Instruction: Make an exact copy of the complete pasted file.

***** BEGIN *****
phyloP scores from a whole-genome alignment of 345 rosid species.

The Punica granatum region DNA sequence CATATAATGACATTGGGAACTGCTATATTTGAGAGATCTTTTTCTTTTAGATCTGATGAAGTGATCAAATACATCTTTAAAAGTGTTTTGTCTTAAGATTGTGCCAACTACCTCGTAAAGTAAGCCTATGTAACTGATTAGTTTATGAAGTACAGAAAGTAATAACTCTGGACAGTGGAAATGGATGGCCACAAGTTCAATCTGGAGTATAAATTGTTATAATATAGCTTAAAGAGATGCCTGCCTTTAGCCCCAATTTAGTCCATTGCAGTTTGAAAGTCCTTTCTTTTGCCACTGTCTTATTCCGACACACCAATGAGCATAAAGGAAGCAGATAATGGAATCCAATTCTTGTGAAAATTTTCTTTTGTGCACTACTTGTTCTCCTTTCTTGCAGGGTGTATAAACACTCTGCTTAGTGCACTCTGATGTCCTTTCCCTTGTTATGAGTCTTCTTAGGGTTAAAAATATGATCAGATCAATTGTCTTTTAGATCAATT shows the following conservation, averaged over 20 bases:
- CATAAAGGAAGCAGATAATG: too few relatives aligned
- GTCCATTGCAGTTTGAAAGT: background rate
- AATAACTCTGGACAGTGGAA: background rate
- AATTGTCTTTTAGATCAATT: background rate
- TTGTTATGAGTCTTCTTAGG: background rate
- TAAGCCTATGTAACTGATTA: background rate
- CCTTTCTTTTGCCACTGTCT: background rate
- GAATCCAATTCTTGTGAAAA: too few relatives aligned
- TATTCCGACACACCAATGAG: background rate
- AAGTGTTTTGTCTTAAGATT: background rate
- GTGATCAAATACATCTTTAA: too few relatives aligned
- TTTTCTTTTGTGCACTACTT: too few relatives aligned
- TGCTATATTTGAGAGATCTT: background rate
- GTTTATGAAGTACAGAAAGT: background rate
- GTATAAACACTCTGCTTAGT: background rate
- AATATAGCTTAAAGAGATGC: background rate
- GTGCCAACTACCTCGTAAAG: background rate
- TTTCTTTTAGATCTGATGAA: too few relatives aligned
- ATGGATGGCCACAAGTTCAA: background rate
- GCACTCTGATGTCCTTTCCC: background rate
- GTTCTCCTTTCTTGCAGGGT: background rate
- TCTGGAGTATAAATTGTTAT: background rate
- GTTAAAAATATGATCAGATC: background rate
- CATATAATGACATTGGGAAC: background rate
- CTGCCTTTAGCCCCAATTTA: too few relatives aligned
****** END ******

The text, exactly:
phyloP scores from a whole-genome alignment of 345 rosid species.

The Punica granatum region DNA sequence CATATAATGACATTGGGAACTGCTATATTTGAGAGATCTTTTTCTTTTAGATCTGATGAAGTGATCAAATACATCTTTAAAAGTGTTTTGTCTTAAGATTGTGCCAACTACCTCGTAAAGTAAGCCTATGTAACTGATTAGTTTATGAAGTACAGAAAGTAATAACTCTGGACAGTGGAAATGGATGGCCACAAGTTCAATCTGGAGTATAAATTGTTATAATATAGCTTAAAGAGATGCCTGCCTTTAGCCCCAATTTAGTCCATTGCAGTTTGAAAGTCCTTTCTTTTGCCACTGTCTTATTCCGACACACCAATGAGCATAAAGGAAGCAGATAATGGAATCCAATTCTTGTGAAAATTTTCTTTTGTGCACTACTTGTTCTCCTTTCTTGCAGGGTGTATAAACACTCTGCTTAGTGCACTCTGATGTCCTTTCCCTTGTTATGAGTCTTCTTAGGGTTAAAAATATGATCAGATCAATTGTCTTTTAGATCAATT shows the following conservation, averaged over 20 bases:
- CATAAAGGAAGCAGATAATG: too few relatives aligned
- GTCCATTGCAGTTTGAAAGT: background rate
- AATAACTCTGGACAGTGGAA: background rate
- AATTGTCTTTTAGATCAATT: background rate
- TTGTTATGAGTCTTCTTAGG: background rate
- TAAGCCTATGTAACTGATTA: background rate
- CCTTTCTTTTGCCACTGTCT: background rate
- GAATCCAATTCTTGTGAAAA: too few relatives aligned
- TATTCCGACACACCAATGAG: background rate
- AAGTGTTTTGTCTTAAGATT: background rate
- GTGATCAAATACATCTTTAA: too few relatives aligned
- TTTTCTTTTGTGCACTACTT: too few relatives aligned
- TGCTATATTTGAGAGATCTT: background rate
- GTTTATGAAGTACAGAAAGT: background rate
- GTATAAACACTCTGCTTAGT: background rate
- AATATAGCTTAAAGAGATGC: background rate
- GTGCCAACTACCTCGTAAAG: background rate
- TTTCTTTTAGATCTGATGAA: too few relatives aligned
- ATGGATGGCCACAAGTTCAA: background rate
- GCACTCTGATGTCCTTTCCC: background rate
- GTTCTCCTTTCTTGCAGGGT: background rate
- TCTGGAGTATAAATTGTTAT: background rate
- GTTAAAAATATGATCAGATC: background rate
- CATATAATGACATTGGGAAC: background rate
- CTGCCTTTAGCCCCAATTTA: too few relatives aligned